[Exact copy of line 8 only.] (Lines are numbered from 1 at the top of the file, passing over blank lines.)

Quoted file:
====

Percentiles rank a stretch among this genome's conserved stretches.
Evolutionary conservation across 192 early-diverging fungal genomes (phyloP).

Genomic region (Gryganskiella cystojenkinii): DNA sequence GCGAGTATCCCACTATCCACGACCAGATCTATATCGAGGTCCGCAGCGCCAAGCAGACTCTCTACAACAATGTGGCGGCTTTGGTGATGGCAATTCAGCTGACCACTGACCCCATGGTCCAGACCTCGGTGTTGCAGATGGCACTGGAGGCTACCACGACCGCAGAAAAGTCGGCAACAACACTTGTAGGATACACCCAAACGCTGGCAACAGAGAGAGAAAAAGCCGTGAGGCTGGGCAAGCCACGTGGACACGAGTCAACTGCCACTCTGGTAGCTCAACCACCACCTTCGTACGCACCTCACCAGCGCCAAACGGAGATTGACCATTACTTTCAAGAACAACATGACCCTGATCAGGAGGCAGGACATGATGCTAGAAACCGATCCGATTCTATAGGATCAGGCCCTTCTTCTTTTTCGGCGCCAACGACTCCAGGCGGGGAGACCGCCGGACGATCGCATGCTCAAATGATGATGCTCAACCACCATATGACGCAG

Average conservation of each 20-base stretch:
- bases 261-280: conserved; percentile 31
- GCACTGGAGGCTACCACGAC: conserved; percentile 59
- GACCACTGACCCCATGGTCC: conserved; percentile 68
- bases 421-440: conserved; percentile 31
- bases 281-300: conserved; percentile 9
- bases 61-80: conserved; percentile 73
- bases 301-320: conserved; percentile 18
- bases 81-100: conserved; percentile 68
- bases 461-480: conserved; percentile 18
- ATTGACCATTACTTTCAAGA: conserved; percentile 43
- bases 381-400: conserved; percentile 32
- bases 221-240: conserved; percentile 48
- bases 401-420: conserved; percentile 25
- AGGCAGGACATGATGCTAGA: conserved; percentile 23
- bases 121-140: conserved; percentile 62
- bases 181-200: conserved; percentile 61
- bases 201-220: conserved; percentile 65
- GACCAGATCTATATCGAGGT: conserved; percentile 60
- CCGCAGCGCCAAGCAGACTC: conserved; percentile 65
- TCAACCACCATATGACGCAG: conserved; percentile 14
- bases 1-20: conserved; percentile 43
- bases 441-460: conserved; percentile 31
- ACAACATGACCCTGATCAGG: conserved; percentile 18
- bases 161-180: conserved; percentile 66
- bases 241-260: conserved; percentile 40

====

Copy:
- bases 421-440: conserved; percentile 31